The Exorcism Of Emily Rose
Possession is three fifths of the score
Right off the bat let's get one thing clear: The Exorcism Of Emily Rose is not a horror movie. It is, in fact, a courtroom drama. No doubt this will come as a shock to many who, having seen the trailer, would quite rightly expect a demonic chill-fest of near The Exorcist proportions. We certainly were. Imagine our disappointment after two hours invested in a cinema upon discovering what is in fact a diluted blend of one part The Evil Dead to five parts A Time To Kill. The good news is that so long as you're willing to forgive the marketing department's blatant fibbing there is still a very enjoyable tale to absorb, scares or otherwise.
Based loosely (that's L-O-O-S-E-L-Y) on the case of German girl Anneliese Michel who was recognised by the Catholic Church as being demonically possessed back in the mid-70s, TEOER begins in the wake of it's protagonist's death and focuses instead on the trial of her carer Father Moore (Tom Wilkinson), relating events leading up to Emily's (Jennifer Carpenter) demise in staggered flashback. Having been granted sole charge of Emily after her family lost all hope of curing her condition through traditional means, Father Moore begins a regime of "religious healing" which includes several failed attempts at exorcism and little else other than faith in Him upstairs. Of course the Rose family's willingness to adopt this method does not in the eyes of the court repudiate Father Moore's responsibility for their daughter's death, and so Public Prosecutor Ethan Thomas (Campbell Scott) sets about dismantling his opponent's reputation in the name of what he himself staunchly believes to be justice.
Understandably irked by the potential whitewashing of their own reputation by a rabid press, the Catholic Church employ the services of Erin Bruner (Laura Linney), a rising star in the world of legal defence, to convince Moore to accept a reduced charge in exchange for a guilty plea. Trouble is Father Moore isn't so interested in the churches reputation as he is in telling the world of an important message at the heart of Emily's story, and to this end he refuses Bruner's suggestion and draws the ambitious law firm junior into a tangle between her own lack of faith, her ambition, Moore's staunch belief in his actions and the prosecution's desire to see him made a particularly potent example of. All of which, as you would imagine, leaves precious little room for supernatural shenanigans in between. And you'd be right.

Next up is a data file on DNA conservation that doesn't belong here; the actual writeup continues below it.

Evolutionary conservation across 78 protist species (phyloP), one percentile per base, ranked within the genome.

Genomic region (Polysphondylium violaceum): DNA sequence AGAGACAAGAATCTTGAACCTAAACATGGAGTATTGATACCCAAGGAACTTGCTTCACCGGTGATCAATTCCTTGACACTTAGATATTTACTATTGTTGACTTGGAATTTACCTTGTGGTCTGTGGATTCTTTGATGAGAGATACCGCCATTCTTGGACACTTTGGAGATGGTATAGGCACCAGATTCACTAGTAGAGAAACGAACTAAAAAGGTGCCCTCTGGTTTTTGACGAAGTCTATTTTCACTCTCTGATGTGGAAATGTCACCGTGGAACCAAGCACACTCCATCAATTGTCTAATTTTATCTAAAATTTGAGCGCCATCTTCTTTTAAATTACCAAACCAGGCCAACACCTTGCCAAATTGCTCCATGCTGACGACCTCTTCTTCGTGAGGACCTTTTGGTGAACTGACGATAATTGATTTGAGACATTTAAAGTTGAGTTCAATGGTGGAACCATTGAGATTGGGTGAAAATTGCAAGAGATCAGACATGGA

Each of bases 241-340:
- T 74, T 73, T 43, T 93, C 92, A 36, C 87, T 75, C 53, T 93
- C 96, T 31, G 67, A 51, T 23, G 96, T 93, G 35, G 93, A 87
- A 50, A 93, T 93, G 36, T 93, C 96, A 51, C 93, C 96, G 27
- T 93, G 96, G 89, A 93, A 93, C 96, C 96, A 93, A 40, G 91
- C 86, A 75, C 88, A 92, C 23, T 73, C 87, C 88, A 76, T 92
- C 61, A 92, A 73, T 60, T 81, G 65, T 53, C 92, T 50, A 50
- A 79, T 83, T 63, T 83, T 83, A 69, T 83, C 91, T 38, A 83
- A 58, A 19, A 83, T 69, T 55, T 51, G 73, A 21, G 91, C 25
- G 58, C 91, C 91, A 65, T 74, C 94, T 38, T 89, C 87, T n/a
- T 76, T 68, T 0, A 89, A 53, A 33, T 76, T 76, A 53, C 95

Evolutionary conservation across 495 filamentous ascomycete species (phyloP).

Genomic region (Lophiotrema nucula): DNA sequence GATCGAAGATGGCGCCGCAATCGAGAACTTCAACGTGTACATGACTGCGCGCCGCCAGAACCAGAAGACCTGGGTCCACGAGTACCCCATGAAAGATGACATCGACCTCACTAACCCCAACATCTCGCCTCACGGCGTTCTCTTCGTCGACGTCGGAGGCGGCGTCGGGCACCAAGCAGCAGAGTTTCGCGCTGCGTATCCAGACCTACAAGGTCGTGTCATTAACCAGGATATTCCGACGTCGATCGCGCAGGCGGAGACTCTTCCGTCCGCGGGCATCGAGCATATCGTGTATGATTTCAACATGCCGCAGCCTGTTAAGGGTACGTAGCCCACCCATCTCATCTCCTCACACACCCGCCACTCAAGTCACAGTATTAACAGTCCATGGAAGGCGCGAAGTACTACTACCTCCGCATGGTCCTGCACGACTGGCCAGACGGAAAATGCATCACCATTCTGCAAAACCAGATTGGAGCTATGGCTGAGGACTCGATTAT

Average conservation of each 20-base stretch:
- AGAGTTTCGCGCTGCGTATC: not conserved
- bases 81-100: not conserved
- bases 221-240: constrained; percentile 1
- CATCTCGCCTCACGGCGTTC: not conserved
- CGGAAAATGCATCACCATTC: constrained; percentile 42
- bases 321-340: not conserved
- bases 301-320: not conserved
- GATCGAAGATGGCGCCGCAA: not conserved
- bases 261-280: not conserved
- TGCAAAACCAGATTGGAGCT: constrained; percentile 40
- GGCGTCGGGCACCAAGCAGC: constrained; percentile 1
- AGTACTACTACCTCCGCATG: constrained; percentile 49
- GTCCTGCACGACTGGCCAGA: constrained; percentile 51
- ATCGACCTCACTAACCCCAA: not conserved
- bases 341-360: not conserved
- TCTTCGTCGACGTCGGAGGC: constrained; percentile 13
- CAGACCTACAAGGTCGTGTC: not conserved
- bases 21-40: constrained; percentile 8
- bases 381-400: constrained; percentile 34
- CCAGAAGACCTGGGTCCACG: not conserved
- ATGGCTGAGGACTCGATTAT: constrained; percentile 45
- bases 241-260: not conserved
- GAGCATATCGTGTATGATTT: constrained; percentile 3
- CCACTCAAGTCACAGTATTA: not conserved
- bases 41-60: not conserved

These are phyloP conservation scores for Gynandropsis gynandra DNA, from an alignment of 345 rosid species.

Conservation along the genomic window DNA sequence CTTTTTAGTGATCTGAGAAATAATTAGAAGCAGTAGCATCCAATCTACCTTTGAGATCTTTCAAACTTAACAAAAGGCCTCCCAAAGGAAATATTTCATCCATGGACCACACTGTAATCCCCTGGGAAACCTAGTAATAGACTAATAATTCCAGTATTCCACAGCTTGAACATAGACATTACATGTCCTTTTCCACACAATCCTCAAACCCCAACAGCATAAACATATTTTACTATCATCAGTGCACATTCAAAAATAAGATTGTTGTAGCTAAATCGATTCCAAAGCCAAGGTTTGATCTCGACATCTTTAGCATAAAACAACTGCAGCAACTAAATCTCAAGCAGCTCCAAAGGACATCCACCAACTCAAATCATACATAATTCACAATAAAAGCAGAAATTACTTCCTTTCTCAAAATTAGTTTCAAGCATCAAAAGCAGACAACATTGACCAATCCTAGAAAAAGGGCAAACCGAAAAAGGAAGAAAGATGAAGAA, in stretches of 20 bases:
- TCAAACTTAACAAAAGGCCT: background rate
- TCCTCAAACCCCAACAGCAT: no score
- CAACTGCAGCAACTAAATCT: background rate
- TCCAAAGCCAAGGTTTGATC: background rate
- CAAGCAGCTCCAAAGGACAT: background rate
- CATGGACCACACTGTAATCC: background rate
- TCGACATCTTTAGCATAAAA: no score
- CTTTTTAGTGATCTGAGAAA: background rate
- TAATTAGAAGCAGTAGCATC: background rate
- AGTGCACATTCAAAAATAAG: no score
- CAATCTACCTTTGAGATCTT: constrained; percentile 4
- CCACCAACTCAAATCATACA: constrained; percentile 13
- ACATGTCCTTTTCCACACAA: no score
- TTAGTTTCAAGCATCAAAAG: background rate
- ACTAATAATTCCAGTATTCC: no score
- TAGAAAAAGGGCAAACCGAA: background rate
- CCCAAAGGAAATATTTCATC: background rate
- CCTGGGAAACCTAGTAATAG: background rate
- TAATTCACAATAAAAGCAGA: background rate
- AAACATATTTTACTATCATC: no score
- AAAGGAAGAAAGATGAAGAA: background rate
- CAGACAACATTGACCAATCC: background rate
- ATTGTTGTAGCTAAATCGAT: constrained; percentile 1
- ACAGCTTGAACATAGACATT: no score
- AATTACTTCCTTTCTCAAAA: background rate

Rather fortunate then that during the all-too brief periods where legal process gives way to demonic brouhaha director Scott Derrickson proves just as effective in creaky barns and dimly-lit bedrooms as he does in the court. It's especially pleasing that so much of the unsettling action comes from Carpenter's bravely physical performance as it does from CG trickery, with as many nerves jangled by Emily's gargling contortions as clouds taking on the form of satanic effigies. True, this is no The Exorcist, but misleading marketing aside it's nobody's intention to make it so. The real focus is the debate as to wether traditional medications should have given way to ritualistic proceedings in a case where so many of the facts are confused by alternate explanations and personal interpretations of belief and morality, but as a sideline TEOER's scares amount to more than the sum of their parts, and certainly more than most dedicated horror films within recent memory whose names I've striven to forget.
Performance-wise things are mostly on par. The central cast chiefly deliver on expectation which is perhaps just as well when any serious thesping can so easily be usurped by the rare silly moment such as Wilkinson's priest being assailed by a spring-loaded cat. Linney is convincing as the ambitious lawyer, if a little sterile (actually, that's probably a perfect performance), Wilkinson efficient if hardly at his best, and Carpenter is, as mentioned before, impressive though a little under-used. Scene-stealing honours must surely go to Campbell Scott, a OneLiner favourite who is often criminally neglected and here outplays everybody with a quietly angry, focussed performance as a man whose courtroom performance barely conceals a moral rage that often seeps out between the cracks of his persona.
I award this movie 3 out of 5 Carbon Units
Laura Linney (Erin Bruner)
Jennifer Carpenter (Emily Rose)
Campbell Scott (Ethan Thomas)